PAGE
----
During the last several years, stimulation with pairs of stimuli in close succession (paired-pulse stimulation) has become a common tool to investigate short-term plasticity. This is a useful technique to investigate changes in, and the balance between, cortical excitation and intracortical inhibition. Paired-pulse suppression (PPS) describes the phenomenon that at short interstimulus intervals (ISIs) neuronal responses to the second stimulus are significantly reduced. PPS is quantified in terms of the ratio of the amplitude of the second response divided by the first. That means that large ratios are associated with reduced PPS, and small amplitude ratios are associated with stronger PPS. However, whether and how aging affects paired-pulse behavior remains largely elusive. The available data from human motor cortex of elderly subjects are controversial. According to one study, the motor-evoked potential (MEP) magnitude of intracortical PPS elicited by transcranial magnetic stimulation (TMS) was significantly smaller in elderly as compared with young adults (Peinemann et al. 2001). In contrast, a study employing a different stimulation device found no evidence for age-related changes of intracortical PPS. The MEP amplitude ratios were similar in young and aged subjects, although the raw amplitudes were significantly smaller in the aged group (Oliviero et al. 2006). Another TMS study based on a large population of young and elderly subjects reached a similar conclusion, reporting a large variability of paired-pulse behavior on the one hand and no influence of age on paired-pulse behavior on the other hand (Wassermann 2002). So far, no data for the somatosensory system have been reported.

We therefore examined paired-pulse behavior at the level of single neurons of somatosensory cortex by studying cortical responsiveness to a second cutaneous stimulus applied at different ISIs in young and aged rats. These experiments revealed substantial similarities in the overall ISI dependence across the age range studied. In contrast to previous reports (Geissler et al. 2007; Hoffken et al. 2007), the reduction in PPS observed at all ISIs tested was due to changes in response magnitude of the first response. Although in aged animals RFs were significantly enlarged, we found no correlation between RF size and PPS, indicating that spatial and temporal aspects of tactile processing are differentially affected by age.

Materials and Methods


This study presents the data from 9 young (3–9 months, 200–500 g) and 10 old (20–33 months, 300–500 g) rats (Wistar and Long-Evans). Prior experiments revealed no differences in RF properties and neuronal response characteristics after tactile stimulation between both strains. The 50% probability of survival in an aging colony is about 31 months for Wistar rats (Snyder et al. 1990). The animals were kept under standard housing conditions. Treatment of all animals was within the regulations of the European Communities Council Directive of November 24, 1986 (86/609/EEC), and all experiments were approved by the German Animal Care and Use Committee.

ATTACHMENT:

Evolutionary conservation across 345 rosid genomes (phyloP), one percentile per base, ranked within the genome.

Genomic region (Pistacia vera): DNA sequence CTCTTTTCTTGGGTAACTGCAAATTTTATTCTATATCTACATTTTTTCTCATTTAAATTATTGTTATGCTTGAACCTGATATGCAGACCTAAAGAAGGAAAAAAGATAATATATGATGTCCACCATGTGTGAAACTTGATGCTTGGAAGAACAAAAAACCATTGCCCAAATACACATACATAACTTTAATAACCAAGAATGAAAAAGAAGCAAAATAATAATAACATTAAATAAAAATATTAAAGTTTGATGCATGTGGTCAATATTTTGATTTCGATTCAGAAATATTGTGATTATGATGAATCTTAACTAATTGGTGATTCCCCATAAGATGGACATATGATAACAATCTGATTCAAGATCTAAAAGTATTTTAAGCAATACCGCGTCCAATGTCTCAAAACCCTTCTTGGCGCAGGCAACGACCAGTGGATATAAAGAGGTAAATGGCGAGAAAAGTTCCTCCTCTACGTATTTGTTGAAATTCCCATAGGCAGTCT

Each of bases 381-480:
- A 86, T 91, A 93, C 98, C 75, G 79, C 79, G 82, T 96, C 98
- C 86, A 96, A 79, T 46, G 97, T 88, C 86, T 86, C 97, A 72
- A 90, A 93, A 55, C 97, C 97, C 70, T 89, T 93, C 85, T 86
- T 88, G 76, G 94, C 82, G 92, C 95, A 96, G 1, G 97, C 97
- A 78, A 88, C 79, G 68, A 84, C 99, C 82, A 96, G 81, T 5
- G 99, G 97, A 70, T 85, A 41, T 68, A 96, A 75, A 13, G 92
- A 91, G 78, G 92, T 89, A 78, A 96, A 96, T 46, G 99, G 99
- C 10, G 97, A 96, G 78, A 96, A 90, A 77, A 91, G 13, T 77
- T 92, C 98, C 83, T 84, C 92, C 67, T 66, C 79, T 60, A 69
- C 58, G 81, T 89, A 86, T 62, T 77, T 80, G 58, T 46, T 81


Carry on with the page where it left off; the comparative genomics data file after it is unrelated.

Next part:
Anesthesia and Animal Preparation

Animals were initially anesthetized with urethane (Sigma, St Louis, MO; 20% in ringer solution, 1.5 g/kg intraperitoneally) together with Ketamine (ketamine-hydrochloride 10%, Pfizer [Karlsruhe, Germany], 0.1 g/kg intramuscularly), and supplements were provided as needed based on eyelid and limb reflexes. Although the use of urethane is experimentally useful (Maggi and Meli 1986), there is still some controversy about its influence on the GABAergic system. For example, modest changes in both the inhibitory and the excitatory system were reported (Hara and Harris 2002), whereas other studies found no alterations of GABAA- or GABAB-mediated inhibitory or glutamate-mediated excitatory synaptic transmission by urethane in cortical neurons of the rat (Sceniak and Maciver 2006). On the other hand, the use of ketamine will introduce interferences with N-methyl-D-aspartic acid receptors (Yamakura et al. 2000). Pentobarbital substantially prolongs evoked inhibitory conductances (Wehr and Zador 2005). Preliminary research in our laboratory suggests that the effects of anesthesia on PPS are small. Somatosensory evoked potentials recorded in elderly human subjects after paired-pulse median nerve stimulation reflect changes in paired-pulse ratios comparable to aged rats (Lenz et al. 2009).

Body temperature was maintained at 37.5 °C by a thermostatically controlled heating pad. The cranial bone was dissected, and the cisterna magna was punctuated, thereby lowering intracranial pressure, minimizing pulsations, and avoiding edema. A craniotomy was performed over the right somatosensory cortex (about 0.5 mm rostral to 1 mm caudal from bregma), and the dura mater was removed. To prevent the cortical surface from drying, the area of the craniotomy was filled with warm silicone oil (Silicone DC 200 fluid 50 cst, Serva, Heidelberg, Germany). The left hindlimb was fixated on the hairy skin to ensure a stable position for tactile stimulation of the glaborous side of the paw.

Stimulation and Recording